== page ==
Atherosclerosis is a condition in which fatty material builds up along the the wall surfaces of the arteries. Eventually, this build-up leads to hardening and even narrowing of the arteries. It is a silent and progressive problem which blocks the arteries over time. It is this blockage that is responsible for the majority of strokes, heart attacks and peripheral vascular disease.
The atheromatous plaque is made up of 3 features:
- (i) The atheroma: this is a soft, yellowish material evident in the centre of the plaque.
- (ii) The underlying areas of cholesterol crystals.
- (iii) A layer of calcification
Atherosclerosis starts off when high blood pressures, smoking and high cholesterol values damage the endothelial layer of blood vessels. It appears insidiously, without you even knowing it. The cholesterol plague gets larger over time, eventually reducing blood flow on the arteries. This is what causes the pain of angina (chest suffering due to poor coronary artery blood flow) and vascular claudication (pain in the legs after a period of walking due to lower blood supply to the lower limb muscles).
Another common eventualitie is when the soft atheromatous plaque suddenly ruptures. The results in a thrombus (blood clot) formation which instantly blocks the affected vessel, leading to death of the regions supplied by it. This is what usually happens in a heart attack and also stroke.
Atherosclerosis has been found to affect many organ systems, including the heart, brain, intestines, kidneys, and limbs. Atherosclerosis is also sometimes associated with the weakening of the walls for arteries, leading to the formation of aneurysms.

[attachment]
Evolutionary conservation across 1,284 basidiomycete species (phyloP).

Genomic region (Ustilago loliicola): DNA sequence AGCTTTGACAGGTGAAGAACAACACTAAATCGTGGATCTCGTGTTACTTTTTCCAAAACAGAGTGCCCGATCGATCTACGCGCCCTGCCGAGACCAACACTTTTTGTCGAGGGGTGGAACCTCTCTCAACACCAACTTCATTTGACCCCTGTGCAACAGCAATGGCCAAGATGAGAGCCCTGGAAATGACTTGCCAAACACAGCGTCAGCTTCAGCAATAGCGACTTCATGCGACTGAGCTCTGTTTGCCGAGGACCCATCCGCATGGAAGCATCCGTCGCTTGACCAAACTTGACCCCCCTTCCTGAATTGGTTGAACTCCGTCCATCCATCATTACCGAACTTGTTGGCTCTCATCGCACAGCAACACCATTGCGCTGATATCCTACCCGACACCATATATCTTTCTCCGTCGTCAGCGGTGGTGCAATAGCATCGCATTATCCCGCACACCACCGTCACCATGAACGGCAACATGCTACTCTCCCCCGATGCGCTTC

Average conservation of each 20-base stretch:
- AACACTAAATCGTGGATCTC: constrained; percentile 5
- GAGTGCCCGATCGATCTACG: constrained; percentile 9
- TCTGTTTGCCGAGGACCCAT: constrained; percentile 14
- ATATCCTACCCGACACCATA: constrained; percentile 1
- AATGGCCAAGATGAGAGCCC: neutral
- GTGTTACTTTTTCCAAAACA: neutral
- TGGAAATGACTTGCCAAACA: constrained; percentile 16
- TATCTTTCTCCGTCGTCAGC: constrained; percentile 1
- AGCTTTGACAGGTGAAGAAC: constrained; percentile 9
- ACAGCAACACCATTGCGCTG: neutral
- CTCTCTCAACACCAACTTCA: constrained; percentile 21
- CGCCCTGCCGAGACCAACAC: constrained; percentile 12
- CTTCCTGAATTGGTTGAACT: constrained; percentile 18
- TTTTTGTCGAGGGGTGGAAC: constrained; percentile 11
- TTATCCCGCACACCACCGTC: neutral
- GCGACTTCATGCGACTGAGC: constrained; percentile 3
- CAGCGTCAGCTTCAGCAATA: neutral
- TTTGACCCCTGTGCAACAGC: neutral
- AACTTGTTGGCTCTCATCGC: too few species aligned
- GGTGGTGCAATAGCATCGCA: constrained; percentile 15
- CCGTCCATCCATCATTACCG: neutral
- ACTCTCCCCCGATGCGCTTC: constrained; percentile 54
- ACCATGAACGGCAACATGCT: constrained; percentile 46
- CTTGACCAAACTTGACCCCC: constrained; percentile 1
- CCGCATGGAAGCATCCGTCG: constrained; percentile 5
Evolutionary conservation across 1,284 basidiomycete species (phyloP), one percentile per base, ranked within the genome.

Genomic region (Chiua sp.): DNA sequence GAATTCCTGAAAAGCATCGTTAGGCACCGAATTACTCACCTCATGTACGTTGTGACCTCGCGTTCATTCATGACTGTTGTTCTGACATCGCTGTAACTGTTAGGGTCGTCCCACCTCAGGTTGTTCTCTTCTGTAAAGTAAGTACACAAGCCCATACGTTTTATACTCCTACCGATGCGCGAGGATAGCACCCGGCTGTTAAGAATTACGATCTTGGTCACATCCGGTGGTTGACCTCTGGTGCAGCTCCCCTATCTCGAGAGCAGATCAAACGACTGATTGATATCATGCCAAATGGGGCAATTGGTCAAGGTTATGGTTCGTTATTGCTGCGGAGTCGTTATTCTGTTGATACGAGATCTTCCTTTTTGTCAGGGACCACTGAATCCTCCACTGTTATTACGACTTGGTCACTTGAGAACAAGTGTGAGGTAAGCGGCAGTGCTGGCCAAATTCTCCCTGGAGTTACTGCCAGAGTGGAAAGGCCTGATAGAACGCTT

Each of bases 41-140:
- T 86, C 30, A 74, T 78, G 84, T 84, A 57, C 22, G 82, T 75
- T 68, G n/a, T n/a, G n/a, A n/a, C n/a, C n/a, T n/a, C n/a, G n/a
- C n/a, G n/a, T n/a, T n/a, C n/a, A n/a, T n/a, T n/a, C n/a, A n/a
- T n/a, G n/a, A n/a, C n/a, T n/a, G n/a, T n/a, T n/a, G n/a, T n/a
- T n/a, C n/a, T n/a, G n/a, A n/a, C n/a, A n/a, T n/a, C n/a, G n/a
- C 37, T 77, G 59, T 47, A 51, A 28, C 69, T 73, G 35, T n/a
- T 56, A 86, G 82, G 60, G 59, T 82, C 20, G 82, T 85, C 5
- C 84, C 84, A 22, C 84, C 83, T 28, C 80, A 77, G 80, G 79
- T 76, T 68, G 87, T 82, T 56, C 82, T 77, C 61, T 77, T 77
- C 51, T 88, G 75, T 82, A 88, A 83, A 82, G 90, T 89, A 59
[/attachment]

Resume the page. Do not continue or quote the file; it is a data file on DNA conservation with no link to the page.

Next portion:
What are the Hazard Factors for Atherosclerosis?
Risk factors for developing atherosclerosis include:
- • High blood pressure
- • Diabetes mellitus
- • Hypercholesterolaemia
- • Obesity
- • Increasing age
- • Smoking
- • Family history or coronary artery disease
- • Heavy alcohol intake
Let’s consider the Symptoms of Atherosclerosis?
Atherosclerosis can be present for many years without inducing any symptoms, surfacing typically in middle aged people today and in the elderly. The kind of symptoms experienced really depend on the situation of the blocked arteries.
The following are a list of conditions caused by atherosclerotic plaque build-up:
- • Coronary artery disease (angina, heart attacks, sharp cardiac death)
- • Cerebrovascular disease (stroke)
- • Kidney disease
- • Mesenteric artery ischaemia
- • Peripheral artery disease
- • Abdominal and Thoracic artery aneurysms
Diagnosis of Atherosclerosis:
Your doctor may suspect that you have atherosclerosis based on your company symptoms and risk factors. Some of the following tests may very well be done to make the diagnosis:
- • Electrocardiogram:
- • Angiography
- • Stress testing
- • CT angiogram and coronary limescale scoring
- • Carotid intimal medial thickness measurement by just ultrasound
Management of Atherosclerosis:
Once atheromatous plaques own formed, they are generally there to stay. Medication and lifestyle changes is going to generally help prevent the plaques from getting larger. On occasion, the plaques may regress slightly. The goal of atherosclerosis treatment is to restore as much blood flow as possible to the affected areas. Mr Roberto Casula carried out his studies at Padua University Medical School in Italy. Following that he accomplished his postgraduate surgical training predominantly in the UK, until he was appointed as a consultant in 1998.